Bitcoin loans can offer an intriguing alternative to traditional banking systems. Although they’re definitely riskier than your typical brick-and-mortar banks, they can often provide you with a fair amount of money in a very short amount of time.
You need to know what you’re doing, but for a savvy investor, Bitcoin loans might be a wise move.
How Does Bitcoin Work?
Before we get into the details of all this, let’s first take a minute to review exactly what Bitcoin actually is.
Cryptocurrency basically works like any other kind of currency in use today, only instead of being backed by big, clunky financial institutions, the strength of your digital dollar is backed entirely by others’ willingness to believe that that dollar is real. If a whole bunch of people suddenly decide to sell their Bitcoin one day, the market is going to tank – which just might trigger more people to sell, causing the market to dip even more.
This is why it’s sometimes more accurate to think of cryptocurrency as more like a stock market than a traditional bank. It’s extremely volatile, and the value of Bitcoin fluctuates a whole lot from day to day.
The beauty of it, though, is how decentralized it all is. You don’t have to go through any official institution to get ahold of cryptocurrency. Every Bitcoin transaction is stored on these digital leger books called “blockchains,” which again, aren’t stored in any one place, but are instead just continuously updated on all computers tapping into the system.
The bank is gone from the picture. Everything rests on the shoulders of the people.
The Perks of P2P Financing
Person-to-person financing – that is, Bitcoin loans – takes the premise of Bitcoin to the next logical step. If cryptocurrency means that your money doesn’t have to go through a bank anymore, shouldn’t that also apply to loans?
P2P financing is efficient and wicked fast. While a typical bank loan takes at best 45 to 60 days to go through, Bitcoin loans typically go through in anywhere from two hours to seven days.
You don’t need any credit to apply for these loans, either. “Credit” is something you have with banks. Bitcoin loans mostly just look at your online presence, and they’re not nearly as stringent about who can borrow what as most banks are. You just outsource your loan to investors around the world. The rates are a whole lot lower than with traditional banks (typically between 1% and 5%), and all it took was putting your finances in the hands of strangers around the world!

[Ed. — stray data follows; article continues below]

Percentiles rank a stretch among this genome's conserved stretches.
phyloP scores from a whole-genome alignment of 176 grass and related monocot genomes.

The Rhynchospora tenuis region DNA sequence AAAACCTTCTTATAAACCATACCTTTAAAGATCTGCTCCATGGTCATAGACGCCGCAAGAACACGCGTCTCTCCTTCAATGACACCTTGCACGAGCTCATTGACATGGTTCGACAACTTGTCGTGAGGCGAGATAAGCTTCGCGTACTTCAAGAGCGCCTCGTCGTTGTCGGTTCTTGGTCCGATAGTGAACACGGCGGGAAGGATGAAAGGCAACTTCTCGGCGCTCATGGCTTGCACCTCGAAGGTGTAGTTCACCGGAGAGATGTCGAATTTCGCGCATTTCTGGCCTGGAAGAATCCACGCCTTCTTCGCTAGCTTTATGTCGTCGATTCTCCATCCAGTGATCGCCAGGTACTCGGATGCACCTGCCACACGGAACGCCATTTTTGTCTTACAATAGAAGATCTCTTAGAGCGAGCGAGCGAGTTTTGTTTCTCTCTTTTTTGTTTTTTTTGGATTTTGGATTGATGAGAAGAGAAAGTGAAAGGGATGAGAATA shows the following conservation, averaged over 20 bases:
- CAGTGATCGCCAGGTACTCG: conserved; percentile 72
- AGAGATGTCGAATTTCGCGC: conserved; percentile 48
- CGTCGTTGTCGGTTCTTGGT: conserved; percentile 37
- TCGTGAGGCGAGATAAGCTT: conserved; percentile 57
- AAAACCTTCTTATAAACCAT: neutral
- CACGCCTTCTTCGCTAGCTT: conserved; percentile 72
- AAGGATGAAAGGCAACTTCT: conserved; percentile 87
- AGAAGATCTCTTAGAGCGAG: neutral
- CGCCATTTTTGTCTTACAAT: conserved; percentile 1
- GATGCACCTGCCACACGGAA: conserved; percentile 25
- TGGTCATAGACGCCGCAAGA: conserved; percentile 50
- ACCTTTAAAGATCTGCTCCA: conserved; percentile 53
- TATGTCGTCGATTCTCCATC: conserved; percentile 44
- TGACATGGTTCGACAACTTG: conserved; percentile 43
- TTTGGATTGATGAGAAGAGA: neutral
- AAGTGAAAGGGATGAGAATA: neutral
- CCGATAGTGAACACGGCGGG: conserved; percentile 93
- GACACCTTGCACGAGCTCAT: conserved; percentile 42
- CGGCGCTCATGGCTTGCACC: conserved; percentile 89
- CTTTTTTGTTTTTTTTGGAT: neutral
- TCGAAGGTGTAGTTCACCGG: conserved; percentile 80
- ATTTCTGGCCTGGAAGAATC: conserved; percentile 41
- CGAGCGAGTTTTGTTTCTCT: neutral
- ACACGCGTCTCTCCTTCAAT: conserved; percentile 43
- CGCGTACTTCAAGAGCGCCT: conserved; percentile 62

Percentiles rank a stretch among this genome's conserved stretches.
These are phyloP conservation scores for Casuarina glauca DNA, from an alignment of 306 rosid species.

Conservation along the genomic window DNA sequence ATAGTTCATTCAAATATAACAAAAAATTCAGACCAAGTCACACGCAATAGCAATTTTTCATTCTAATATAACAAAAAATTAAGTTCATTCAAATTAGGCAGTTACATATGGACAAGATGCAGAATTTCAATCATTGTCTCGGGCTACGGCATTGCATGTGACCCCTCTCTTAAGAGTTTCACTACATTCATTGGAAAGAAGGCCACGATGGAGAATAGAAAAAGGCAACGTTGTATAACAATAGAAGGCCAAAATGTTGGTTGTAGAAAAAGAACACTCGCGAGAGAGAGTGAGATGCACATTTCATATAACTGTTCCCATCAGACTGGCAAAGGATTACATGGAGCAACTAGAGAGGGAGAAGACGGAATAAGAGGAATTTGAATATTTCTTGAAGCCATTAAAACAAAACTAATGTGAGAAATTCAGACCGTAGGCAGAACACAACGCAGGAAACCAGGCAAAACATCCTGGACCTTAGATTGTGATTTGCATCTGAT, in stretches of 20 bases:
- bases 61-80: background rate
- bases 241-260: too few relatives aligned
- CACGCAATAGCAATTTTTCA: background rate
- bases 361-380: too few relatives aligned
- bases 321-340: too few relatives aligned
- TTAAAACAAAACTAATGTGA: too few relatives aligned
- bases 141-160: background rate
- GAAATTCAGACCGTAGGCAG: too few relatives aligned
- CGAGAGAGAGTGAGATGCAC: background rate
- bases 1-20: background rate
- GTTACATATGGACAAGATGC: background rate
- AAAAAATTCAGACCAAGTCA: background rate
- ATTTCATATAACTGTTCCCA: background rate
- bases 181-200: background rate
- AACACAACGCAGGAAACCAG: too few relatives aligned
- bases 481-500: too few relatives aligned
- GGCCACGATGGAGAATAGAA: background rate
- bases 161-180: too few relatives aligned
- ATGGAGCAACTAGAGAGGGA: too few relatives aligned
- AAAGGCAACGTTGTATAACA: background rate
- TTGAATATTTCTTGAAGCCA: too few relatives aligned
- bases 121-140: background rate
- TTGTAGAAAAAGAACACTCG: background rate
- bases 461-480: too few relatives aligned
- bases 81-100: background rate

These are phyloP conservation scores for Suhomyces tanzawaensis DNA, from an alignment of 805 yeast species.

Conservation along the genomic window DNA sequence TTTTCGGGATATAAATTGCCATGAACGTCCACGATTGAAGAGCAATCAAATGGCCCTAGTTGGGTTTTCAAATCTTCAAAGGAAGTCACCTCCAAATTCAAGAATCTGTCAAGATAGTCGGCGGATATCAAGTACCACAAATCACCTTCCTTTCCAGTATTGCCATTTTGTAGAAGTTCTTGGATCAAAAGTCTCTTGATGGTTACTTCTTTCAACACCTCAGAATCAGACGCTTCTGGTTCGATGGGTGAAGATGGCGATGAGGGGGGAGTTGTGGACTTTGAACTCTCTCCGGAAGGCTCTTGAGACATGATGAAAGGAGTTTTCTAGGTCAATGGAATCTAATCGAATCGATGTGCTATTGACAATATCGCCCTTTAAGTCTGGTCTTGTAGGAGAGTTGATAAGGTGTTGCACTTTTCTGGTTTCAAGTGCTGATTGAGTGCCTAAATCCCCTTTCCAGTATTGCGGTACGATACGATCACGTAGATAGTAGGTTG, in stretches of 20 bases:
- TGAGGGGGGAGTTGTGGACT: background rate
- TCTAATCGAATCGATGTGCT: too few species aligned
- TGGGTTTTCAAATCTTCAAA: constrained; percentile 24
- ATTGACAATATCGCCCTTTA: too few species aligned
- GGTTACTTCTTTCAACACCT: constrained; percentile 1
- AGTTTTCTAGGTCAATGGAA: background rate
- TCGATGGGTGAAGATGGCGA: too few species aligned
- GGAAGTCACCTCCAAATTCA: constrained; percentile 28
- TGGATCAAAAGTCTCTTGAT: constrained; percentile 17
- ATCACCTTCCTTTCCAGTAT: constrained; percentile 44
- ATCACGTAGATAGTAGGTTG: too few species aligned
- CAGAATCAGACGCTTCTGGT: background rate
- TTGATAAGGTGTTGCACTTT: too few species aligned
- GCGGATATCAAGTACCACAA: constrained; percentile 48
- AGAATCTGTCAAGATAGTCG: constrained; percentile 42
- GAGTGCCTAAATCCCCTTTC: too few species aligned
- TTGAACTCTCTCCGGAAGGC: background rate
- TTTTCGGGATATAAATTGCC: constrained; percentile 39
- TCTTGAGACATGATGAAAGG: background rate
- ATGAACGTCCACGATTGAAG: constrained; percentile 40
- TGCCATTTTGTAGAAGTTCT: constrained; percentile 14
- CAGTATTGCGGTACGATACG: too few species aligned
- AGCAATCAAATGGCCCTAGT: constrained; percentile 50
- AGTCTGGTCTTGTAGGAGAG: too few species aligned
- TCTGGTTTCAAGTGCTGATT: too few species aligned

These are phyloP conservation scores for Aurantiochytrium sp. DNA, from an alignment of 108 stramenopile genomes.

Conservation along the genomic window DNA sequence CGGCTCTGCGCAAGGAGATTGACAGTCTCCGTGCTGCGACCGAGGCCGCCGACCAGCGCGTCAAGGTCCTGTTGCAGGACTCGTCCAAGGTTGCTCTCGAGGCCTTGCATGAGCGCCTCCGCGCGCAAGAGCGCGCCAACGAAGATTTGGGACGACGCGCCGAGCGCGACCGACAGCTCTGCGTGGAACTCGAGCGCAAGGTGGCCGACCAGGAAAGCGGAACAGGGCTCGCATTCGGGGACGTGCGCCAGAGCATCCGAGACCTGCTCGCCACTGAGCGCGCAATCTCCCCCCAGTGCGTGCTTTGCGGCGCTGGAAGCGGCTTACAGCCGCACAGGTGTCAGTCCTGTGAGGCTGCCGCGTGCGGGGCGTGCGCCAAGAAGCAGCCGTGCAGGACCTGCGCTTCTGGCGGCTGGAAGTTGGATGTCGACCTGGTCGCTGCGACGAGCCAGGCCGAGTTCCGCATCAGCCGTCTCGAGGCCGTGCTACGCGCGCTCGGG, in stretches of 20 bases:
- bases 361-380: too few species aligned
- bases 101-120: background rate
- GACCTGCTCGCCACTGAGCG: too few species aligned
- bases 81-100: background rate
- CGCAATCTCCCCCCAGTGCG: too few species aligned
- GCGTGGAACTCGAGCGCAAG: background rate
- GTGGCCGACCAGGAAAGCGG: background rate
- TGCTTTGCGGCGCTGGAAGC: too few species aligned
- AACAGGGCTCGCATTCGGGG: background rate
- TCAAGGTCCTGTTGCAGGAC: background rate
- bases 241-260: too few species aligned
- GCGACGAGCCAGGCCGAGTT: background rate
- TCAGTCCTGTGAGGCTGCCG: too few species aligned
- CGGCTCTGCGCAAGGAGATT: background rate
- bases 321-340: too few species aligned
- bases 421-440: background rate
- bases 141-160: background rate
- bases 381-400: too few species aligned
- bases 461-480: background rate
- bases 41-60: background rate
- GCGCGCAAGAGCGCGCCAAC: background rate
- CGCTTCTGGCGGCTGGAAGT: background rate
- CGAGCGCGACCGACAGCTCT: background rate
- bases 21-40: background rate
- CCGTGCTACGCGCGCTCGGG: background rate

How to Take Out a Bitcoin Loan
There are a lot of different ways you can take out a Bitcoin loan. The safest option is usually to go through established lenders like Bitbond, KIVA, or BTCPOP. Instead of looking at your credit, lenders on these sites are usually going to look at six different things to determine (a) whether you’re a real person, and (b) whether you’re somewhat reputable:
- A government-issued ID.
- A lot of these sites are international, so they usually want you to scan in your passport
- An email verification
- The platform will usually send you a link or code
- Verification of your address
- Utility bills in your name are best
- Verification of income
- Pay stubs, invoices and tax forms. Are you actually making money, and does it look like you’ll be able to pay this off?
- Online transaction history
- Sites usually look at your PayPal account and have a look at your purchases, just to make sure you’re paying for things in a timely manner
- Link to your social media
- The more you have the better. They want to make sure you’re an actual person
You’ll often also have to put up some collateral before you can get your loan. This is typically in the form of other cryptocurrency or something you own that they could easily resell online. It’s often best for you to build up trust within a community since then others can vouch for your trustworthiness when you go around asking for money.
Problems with Bitcoin Loans
There are, unfortunately, a lot of challenges that also come with Bitcoin loans. Crazy, right – it’s just strangers lending out virtual money to strangers without viewing their credit scores. Who knew it could have downsides?
One of the biggest problems is if you decide to turn away from the official lenders mentioned earlier and just go straight to online forums. While it’s true these often have better rates (since you don’t have to go through a middleman), this is also often a great way to lose all of your money incredibly quickly. Don’t go onto those kinds of forums unless you seriously know what you’re doing.
And of course, there’s also the problem with how unstable these online marketplaces are. That’s just a difficulty in online currencies in general, but it’s even more apparent when you start thinking about loans.
Bitcoin loans offer something of a mixed bag, all in all. They’re steadily growing in prevalence, but it’s as yet unclear how far they’ll go or whether they’re even here to stay.